From Colorado - Business Comes To Life

How Colorado Became a Research Juggernaut

Colorado’s colleges and universities compete to win on the national stage.

The National Renewable Energy Laboratory in Golden is the largest research facility in Colorado. A researcher, shown here, works on battery technology to help improve the efficiency of energy storage.
Courtesy of NREL

by Ron Starner

rom life-saving medical breakthroughs to everyday items we take for granted, Colorado innovation has been changing lives for the better for many decades. From preventing heart failure to treating Alzheimer’s, researchers in Colorado are hard at work improving human health and expanding lifespans.

This is all possible because Colorado has one of the highest per capita concentrations of federal science, research, and engineering facilities in the nation. Colorado has 33 federally funded science research labs. The largest is NREL — the National Renewable Energy Laboratory in Golden. NREL specializes in the research and development of renewable energy, energy efficiency and sustainable transportation.

Colorado is the No. 2 state for technology and science, per a 2020 ranking by the Milken Institute. Colorado recorded $1.75 billion in higher education research and development expenditures in 2021, up from $1.67 billion in 2020, according to the National Science Foundation. Some $563 million were spent in R&D at University of Colorado Anschutz Medical Campus, while $548 million were spent at University of Colorado in Boulder and $447 million were spent at Colorado State University in Fort Collins.

From the Teddy Bear to Nobel Prizes

Colorado has long been a state of creative thinking, research and invention. Did you know, for example, that the cheeseburger, Jolly Rancher and root beer float were all invented in Colorado? So were the wheel clamp, teddy bear and outdoor Christmas lights.

NREL alone is responsible for 850 patents. In fiscal year 2020, NREL set a new record for patent filing. The lab filed 188 patent applications in 2020, up from 124 patents filed in 2019.

University of Colorado attracted $1.46 billion in total sponsored research awards in fiscal year 2021-2022 to conduct research in a variety of critical sectors, including energy, bioscience, aerospace and healthcare. Research stemming from CU has launched 190 startups over the past quarter century. That track record places CU in the top 5 percentile nationally for university business startups and ranks CU No. 18 out of the 349 reporting institutions. CU is also responsible for five Nobel Laureates: Davide Wineland in physics in 2012; John Hall in physics in 2005; Eric Cornell and Carl Wieman in physics in 2001; and Thomas Cech in chemistry in 1989.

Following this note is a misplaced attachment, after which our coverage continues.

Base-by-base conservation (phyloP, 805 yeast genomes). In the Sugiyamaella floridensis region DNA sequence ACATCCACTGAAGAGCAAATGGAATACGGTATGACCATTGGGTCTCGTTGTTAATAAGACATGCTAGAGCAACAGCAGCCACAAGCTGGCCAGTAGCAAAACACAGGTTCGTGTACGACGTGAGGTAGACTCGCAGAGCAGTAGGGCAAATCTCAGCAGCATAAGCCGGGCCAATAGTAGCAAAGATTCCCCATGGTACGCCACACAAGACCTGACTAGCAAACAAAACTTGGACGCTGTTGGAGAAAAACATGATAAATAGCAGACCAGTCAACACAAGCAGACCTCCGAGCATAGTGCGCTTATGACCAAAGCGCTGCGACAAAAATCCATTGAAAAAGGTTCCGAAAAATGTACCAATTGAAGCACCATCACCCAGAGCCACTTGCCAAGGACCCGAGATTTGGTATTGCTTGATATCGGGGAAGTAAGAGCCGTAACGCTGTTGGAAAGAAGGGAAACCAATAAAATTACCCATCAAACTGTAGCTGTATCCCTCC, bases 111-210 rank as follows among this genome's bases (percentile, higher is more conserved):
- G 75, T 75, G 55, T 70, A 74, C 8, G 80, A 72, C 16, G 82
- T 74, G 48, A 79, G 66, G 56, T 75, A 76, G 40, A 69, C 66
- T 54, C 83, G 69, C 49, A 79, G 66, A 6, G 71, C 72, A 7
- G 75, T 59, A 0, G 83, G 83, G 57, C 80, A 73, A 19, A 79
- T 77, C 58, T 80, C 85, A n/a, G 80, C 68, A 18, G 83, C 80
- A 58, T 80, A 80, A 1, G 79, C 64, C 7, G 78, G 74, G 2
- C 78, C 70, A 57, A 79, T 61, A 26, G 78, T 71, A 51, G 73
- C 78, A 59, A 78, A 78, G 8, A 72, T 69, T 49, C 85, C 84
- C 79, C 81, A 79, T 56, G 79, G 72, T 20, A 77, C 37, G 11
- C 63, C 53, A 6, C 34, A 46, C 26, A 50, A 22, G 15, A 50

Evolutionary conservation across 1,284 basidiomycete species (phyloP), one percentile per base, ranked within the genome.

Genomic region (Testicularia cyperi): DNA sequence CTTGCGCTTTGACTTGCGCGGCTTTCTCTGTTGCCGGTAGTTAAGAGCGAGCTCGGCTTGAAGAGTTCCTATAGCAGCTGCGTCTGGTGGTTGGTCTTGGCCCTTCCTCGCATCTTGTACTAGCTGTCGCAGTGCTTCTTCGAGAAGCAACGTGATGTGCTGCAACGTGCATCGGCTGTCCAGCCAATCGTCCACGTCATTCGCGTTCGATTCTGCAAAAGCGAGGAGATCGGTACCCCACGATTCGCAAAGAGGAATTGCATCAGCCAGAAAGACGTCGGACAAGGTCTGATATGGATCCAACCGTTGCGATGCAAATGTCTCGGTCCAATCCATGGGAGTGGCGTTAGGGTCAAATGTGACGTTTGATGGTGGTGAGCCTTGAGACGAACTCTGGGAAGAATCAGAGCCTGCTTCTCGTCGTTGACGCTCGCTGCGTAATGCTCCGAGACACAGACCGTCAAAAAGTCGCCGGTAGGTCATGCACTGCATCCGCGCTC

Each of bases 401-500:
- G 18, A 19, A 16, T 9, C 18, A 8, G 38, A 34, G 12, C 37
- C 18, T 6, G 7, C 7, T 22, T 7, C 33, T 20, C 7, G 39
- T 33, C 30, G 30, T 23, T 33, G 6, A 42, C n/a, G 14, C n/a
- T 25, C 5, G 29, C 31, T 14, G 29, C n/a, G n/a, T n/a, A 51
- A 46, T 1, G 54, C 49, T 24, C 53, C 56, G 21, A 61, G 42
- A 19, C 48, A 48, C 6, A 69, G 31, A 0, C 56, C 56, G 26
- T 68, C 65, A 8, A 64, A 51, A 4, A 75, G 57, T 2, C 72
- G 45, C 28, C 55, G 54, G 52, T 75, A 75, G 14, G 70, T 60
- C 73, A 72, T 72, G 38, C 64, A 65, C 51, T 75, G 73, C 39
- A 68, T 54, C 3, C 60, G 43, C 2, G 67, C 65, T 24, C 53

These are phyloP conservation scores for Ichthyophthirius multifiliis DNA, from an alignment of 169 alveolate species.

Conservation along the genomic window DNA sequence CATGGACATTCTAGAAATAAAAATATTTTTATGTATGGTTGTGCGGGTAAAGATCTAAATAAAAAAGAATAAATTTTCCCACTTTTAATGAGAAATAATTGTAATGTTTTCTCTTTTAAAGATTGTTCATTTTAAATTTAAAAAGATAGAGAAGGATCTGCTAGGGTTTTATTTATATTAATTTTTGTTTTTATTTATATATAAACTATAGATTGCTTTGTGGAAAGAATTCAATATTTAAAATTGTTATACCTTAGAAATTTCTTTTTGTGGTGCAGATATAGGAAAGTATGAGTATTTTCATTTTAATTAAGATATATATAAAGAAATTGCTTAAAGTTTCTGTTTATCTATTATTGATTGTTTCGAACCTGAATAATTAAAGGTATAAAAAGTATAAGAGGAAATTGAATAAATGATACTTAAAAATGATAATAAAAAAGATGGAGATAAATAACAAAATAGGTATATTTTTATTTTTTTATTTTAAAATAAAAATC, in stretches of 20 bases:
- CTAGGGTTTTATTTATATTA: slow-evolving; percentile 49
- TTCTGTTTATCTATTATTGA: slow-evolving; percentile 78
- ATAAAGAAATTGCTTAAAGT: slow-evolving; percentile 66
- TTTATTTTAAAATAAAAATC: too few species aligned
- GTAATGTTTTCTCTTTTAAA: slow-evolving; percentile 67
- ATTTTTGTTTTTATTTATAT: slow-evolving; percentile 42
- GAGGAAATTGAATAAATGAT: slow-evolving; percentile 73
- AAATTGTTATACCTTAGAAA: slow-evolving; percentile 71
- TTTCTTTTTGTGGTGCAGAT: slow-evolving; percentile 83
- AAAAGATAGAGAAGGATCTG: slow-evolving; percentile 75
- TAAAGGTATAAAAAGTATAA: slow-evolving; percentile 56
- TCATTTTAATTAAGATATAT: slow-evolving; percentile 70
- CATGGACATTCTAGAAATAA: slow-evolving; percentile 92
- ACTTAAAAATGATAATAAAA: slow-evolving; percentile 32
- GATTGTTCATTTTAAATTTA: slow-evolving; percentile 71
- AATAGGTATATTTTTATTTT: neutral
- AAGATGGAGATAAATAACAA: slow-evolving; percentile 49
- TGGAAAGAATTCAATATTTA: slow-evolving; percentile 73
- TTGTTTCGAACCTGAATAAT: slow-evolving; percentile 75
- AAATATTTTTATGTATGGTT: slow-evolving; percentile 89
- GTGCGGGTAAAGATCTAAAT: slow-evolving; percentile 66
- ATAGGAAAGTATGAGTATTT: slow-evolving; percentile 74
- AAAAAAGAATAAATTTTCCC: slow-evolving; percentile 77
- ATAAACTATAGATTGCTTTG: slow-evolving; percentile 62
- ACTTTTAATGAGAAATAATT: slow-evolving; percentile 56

An offshoot of CU, the CU Anschutz Medical Campus is one of the most active research centers in the country. Every day, hundreds of scientists ply their trade at this institution, saving and improving lives by tackling the world’s biggest health problems. Many medical breakthroughs have occurred at CU Anschutz, including the first use of human cell cloning to study genetics and cancer; the development of the first vaccine for shingles; and the first liver transplant ever performed worldwide.

Researchers at CU Anschutz work alongside two top nationally ranked partner hospitals on campus as well as several specialty clinics and centers. Hundreds of millions of dollars in research grants flow into these institutions annually with the goal of converting new ideas from inception to practical value.

Saving Hearts & Slowing Alzheimer’s

Researchers at the University of Colorado School of Medicine recently discovered a mechanism for slowing the scarring of heart tissue, a process known as cardiac fibrosis. The landmark CU study, published on Dec. 8 in the American Heart Association’s Circulation Research journal, shows that the compound SW033291 slows fibrosis by inhibiting the action of an enzyme that degrades lipid signaling molecules that help prevent fibrosis. 

CU Anschutz scientists also recently discovered a previously unknown stability in the central nervous system (CNS) that they predict could help treat certain brain disorders. Their study, published in the journal Neuron, showed how information is transmitted between neurons in the CNS. In diseases like Alzheimer’s, cognitive decline and memory loss are the result of a failure in synapses.

Because of discoveries like this, CU Anschutz has been named one of the top academic institutions in the world for innovation, according to Nature’s 2022 Innovation Index report. Nature ranks CU Anschutz in the top four universities globally for creating the strongest innovation links. The study tracks things like patent citations, academic collaborations and other key data. CU Anschutz had one of the highest scores in the world for patent influence, ranking No. 15 globally.

CU Anschutz has more than 60 centers, six health science schools, biomedical research facilities, two nationally ranked hospitals and other critical resources. 

Ron Starner
Executive Vice President of Conway, Inc.

Ron Starner

Ron Starner is Executive Vice President of Conway Data, Inc. He has been with Conway Data for 22 years and serves as a writer and editor for both Site Selection and the company's Custom Content publishing division. His Twitter handle is @RonStarner.


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